Japanese manufacturers’ received some good news this August. The country’s central bank has launched aggressive monetary policies to ease the economy. This is meant to boost the weaknesses in an economy already facing a decline in exports along with sluggish consumer expenditure.

The Reuters Tankan, which keeps track of Japan’s Central Bank’s quarterly Tankan, caught data that shows that exports tumbled the most (in July) since the past global financial crisis, and economic growth stalled as at April through June.

This underscores the challenge that Prime Minister Shinzo Abe has to deal with to boost growth as his structural reforms and fiscal spending (dubbed Abenomics), hasn’t lived up to expectations when it comes to pulling the country’s economy out of low growth and deflation.

Illustrating fragility instead of strength in consumer expenditure, the country’s service sector’s confidence fell for the first time in over five months. This was revealed by a poll of over 533 big and mid-sized agencies from August 1 to 16, of which more than 275 responded.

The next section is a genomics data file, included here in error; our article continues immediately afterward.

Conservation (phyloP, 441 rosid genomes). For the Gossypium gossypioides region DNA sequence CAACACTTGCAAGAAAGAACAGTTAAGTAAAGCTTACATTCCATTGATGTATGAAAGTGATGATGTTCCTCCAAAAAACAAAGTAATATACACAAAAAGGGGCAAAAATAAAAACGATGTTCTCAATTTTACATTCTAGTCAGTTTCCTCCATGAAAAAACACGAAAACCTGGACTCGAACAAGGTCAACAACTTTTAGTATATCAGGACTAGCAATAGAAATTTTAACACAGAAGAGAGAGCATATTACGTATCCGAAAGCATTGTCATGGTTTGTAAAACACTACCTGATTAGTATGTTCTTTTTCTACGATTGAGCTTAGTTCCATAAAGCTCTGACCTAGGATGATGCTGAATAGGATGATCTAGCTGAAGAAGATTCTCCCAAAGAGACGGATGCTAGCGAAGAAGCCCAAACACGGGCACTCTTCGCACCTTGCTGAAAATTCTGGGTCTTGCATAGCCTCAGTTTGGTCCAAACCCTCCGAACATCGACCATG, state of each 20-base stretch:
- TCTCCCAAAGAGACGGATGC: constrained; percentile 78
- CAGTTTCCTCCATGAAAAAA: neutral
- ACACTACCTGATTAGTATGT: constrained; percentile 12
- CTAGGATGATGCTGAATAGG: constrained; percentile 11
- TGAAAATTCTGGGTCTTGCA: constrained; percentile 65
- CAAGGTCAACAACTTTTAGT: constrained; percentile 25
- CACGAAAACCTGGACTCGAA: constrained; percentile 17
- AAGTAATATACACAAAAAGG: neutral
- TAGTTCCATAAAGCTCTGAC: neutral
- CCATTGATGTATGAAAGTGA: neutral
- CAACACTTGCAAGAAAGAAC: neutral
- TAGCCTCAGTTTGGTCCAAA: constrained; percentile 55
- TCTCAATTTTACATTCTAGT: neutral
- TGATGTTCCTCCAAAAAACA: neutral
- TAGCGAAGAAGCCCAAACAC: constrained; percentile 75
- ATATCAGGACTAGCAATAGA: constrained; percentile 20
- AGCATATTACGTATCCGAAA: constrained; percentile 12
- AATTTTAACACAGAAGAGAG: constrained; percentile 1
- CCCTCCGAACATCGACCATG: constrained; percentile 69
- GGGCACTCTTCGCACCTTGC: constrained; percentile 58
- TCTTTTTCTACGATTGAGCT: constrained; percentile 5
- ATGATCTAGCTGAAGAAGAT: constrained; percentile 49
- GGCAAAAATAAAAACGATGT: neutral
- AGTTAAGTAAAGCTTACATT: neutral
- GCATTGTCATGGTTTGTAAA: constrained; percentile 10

The strength of the yen, currently close to reaching a seven-week high of 100 yen to a dollar. JPY’s fall has hurt stock prices and hit exporters’ profits. The strength of the currency brings down the cost of importing and increases the risk of returning to deflation.

The Nikkei CPINow index, which is designed to capture the daily prices following the point-of-sales systems used at supermarkets, on Tuesday revealed the first annual decline in over a year.

Among the products that suffered big decline in price were chilled deserts, instant cup soups, sweetened buns, low-malt beer, tofu, and mushrooms.

This data piles up pressure on the Central Bank to do more by September (when it does a comprehensive review to determine the effects of the stimulus program).